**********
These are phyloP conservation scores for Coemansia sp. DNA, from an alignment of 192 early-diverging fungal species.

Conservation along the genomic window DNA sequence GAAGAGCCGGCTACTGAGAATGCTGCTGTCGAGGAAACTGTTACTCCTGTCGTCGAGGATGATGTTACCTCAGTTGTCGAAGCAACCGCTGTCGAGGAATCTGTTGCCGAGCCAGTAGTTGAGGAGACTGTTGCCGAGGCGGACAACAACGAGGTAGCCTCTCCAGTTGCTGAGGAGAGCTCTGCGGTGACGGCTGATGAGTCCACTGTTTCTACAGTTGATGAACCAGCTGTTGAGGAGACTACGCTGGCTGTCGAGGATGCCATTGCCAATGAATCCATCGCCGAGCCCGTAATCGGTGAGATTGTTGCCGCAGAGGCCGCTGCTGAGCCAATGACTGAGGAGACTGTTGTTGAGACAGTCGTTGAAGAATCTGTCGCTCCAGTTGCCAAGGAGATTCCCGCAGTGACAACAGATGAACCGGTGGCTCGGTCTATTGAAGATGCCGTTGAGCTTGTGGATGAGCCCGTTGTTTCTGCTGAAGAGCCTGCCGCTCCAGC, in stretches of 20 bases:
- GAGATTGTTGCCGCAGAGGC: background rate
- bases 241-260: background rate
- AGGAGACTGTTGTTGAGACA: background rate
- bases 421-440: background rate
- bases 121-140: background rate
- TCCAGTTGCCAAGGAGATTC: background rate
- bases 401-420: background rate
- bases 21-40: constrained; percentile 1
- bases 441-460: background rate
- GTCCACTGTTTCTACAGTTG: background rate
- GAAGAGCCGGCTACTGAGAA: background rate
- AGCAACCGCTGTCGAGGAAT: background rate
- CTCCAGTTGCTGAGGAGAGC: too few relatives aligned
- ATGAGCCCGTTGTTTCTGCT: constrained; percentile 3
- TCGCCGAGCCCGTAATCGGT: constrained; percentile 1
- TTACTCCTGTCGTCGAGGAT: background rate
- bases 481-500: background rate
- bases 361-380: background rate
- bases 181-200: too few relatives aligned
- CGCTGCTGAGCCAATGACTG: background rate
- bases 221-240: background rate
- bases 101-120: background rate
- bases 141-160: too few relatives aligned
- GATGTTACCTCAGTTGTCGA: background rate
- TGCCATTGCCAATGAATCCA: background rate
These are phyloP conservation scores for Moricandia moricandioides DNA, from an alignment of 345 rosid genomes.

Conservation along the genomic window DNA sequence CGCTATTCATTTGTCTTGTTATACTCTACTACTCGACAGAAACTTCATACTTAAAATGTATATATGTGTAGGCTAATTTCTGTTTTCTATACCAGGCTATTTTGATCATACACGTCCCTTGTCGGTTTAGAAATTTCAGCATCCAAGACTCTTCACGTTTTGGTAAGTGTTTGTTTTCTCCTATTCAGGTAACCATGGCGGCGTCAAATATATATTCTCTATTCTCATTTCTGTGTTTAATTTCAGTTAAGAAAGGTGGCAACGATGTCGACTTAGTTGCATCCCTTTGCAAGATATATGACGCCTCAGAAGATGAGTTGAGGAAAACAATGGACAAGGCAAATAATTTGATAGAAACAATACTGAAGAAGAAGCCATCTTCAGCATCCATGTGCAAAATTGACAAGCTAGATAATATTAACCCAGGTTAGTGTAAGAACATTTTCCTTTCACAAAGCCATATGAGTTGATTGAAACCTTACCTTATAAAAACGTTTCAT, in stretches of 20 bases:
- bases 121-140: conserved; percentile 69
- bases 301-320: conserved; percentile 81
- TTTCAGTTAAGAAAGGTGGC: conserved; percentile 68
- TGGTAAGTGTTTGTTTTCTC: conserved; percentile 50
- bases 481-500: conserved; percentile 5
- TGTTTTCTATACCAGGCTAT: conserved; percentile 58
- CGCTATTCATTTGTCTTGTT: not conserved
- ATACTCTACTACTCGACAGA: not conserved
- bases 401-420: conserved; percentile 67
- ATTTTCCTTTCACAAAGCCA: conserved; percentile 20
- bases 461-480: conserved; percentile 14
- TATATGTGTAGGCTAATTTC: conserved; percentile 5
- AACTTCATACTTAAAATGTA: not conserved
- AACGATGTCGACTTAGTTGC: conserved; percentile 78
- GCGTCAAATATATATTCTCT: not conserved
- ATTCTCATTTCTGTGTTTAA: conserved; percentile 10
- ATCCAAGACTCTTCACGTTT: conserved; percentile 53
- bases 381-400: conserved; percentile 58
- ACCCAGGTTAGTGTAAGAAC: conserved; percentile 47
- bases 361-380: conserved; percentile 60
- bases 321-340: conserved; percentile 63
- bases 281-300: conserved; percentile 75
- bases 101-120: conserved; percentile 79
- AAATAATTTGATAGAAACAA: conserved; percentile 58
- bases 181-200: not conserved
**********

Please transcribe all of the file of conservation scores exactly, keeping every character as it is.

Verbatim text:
These are phyloP conservation scores for Coemansia sp. DNA, from an alignment of 192 early-diverging fungal species.

Conservation along the genomic window DNA sequence GAAGAGCCGGCTACTGAGAATGCTGCTGTCGAGGAAACTGTTACTCCTGTCGTCGAGGATGATGTTACCTCAGTTGTCGAAGCAACCGCTGTCGAGGAATCTGTTGCCGAGCCAGTAGTTGAGGAGACTGTTGCCGAGGCGGACAACAACGAGGTAGCCTCTCCAGTTGCTGAGGAGAGCTCTGCGGTGACGGCTGATGAGTCCACTGTTTCTACAGTTGATGAACCAGCTGTTGAGGAGACTACGCTGGCTGTCGAGGATGCCATTGCCAATGAATCCATCGCCGAGCCCGTAATCGGTGAGATTGTTGCCGCAGAGGCCGCTGCTGAGCCAATGACTGAGGAGACTGTTGTTGAGACAGTCGTTGAAGAATCTGTCGCTCCAGTTGCCAAGGAGATTCCCGCAGTGACAACAGATGAACCGGTGGCTCGGTCTATTGAAGATGCCGTTGAGCTTGTGGATGAGCCCGTTGTTTCTGCTGAAGAGCCTGCCGCTCCAGC, in stretches of 20 bases:
- GAGATTGTTGCCGCAGAGGC: background rate
- bases 241-260: background rate
- AGGAGACTGTTGTTGAGACA: background rate
- bases 421-440: background rate
- bases 121-140: background rate
- TCCAGTTGCCAAGGAGATTC: background rate
- bases 401-420: background rate
- bases 21-40: constrained; percentile 1
- bases 441-460: background rate
- GTCCACTGTTTCTACAGTTG: background rate
- GAAGAGCCGGCTACTGAGAA: background rate
- AGCAACCGCTGTCGAGGAAT: background rate
- CTCCAGTTGCTGAGGAGAGC: too few relatives aligned
- ATGAGCCCGTTGTTTCTGCT: constrained; percentile 3
- TCGCCGAGCCCGTAATCGGT: constrained; percentile 1
- TTACTCCTGTCGTCGAGGAT: background rate
- bases 481-500: background rate
- bases 361-380: background rate
- bases 181-200: too few relatives aligned
- CGCTGCTGAGCCAATGACTG: background rate
- bases 221-240: background rate
- bases 101-120: background rate
- bases 141-160: too few relatives aligned
- GATGTTACCTCAGTTGTCGA: background rate
- TGCCATTGCCAATGAATCCA: background rate
These are phyloP conservation scores for Moricandia moricandioides DNA, from an alignment of 345 rosid genomes.

Conservation along the genomic window DNA sequence CGCTATTCATTTGTCTTGTTATACTCTACTACTCGACAGAAACTTCATACTTAAAATGTATATATGTGTAGGCTAATTTCTGTTTTCTATACCAGGCTATTTTGATCATACACGTCCCTTGTCGGTTTAGAAATTTCAGCATCCAAGACTCTTCACGTTTTGGTAAGTGTTTGTTTTCTCCTATTCAGGTAACCATGGCGGCGTCAAATATATATTCTCTATTCTCATTTCTGTGTTTAATTTCAGTTAAGAAAGGTGGCAACGATGTCGACTTAGTTGCATCCCTTTGCAAGATATATGACGCCTCAGAAGATGAGTTGAGGAAAACAATGGACAAGGCAAATAATTTGATAGAAACAATACTGAAGAAGAAGCCATCTTCAGCATCCATGTGCAAAATTGACAAGCTAGATAATATTAACCCAGGTTAGTGTAAGAACATTTTCCTTTCACAAAGCCATATGAGTTGATTGAAACCTTACCTTATAAAAACGTTTCAT, in stretches of 20 bases:
- bases 121-140: conserved; percentile 69
- bases 301-320: conserved; percentile 81
- TTTCAGTTAAGAAAGGTGGC: conserved; percentile 68
- TGGTAAGTGTTTGTTTTCTC: conserved; percentile 50
- bases 481-500: conserved; percentile 5
- TGTTTTCTATACCAGGCTAT: conserved; percentile 58
- CGCTATTCATTTGTCTTGTT: not conserved
- ATACTCTACTACTCGACAGA: not conserved
- bases 401-420: conserved; percentile 67
- ATTTTCCTTTCACAAAGCCA: conserved; percentile 20
- bases 461-480: conserved; percentile 14
- TATATGTGTAGGCTAATTTC: conserved; percentile 5
- AACTTCATACTTAAAATGTA: not conserved
- AACGATGTCGACTTAGTTGC: conserved; percentile 78
- GCGTCAAATATATATTCTCT: not conserved
- ATTCTCATTTCTGTGTTTAA: conserved; percentile 10
- ATCCAAGACTCTTCACGTTT: conserved; percentile 53
- bases 381-400: conserved; percentile 58
- ACCCAGGTTAGTGTAAGAAC: conserved; percentile 47
- bases 361-380: conserved; percentile 60
- bases 321-340: conserved; percentile 63
- bases 281-300: conserved; percentile 75
- bases 101-120: conserved; percentile 79
- AAATAATTTGATAGAAACAA: conserved; percentile 58
- bases 181-200: not conserved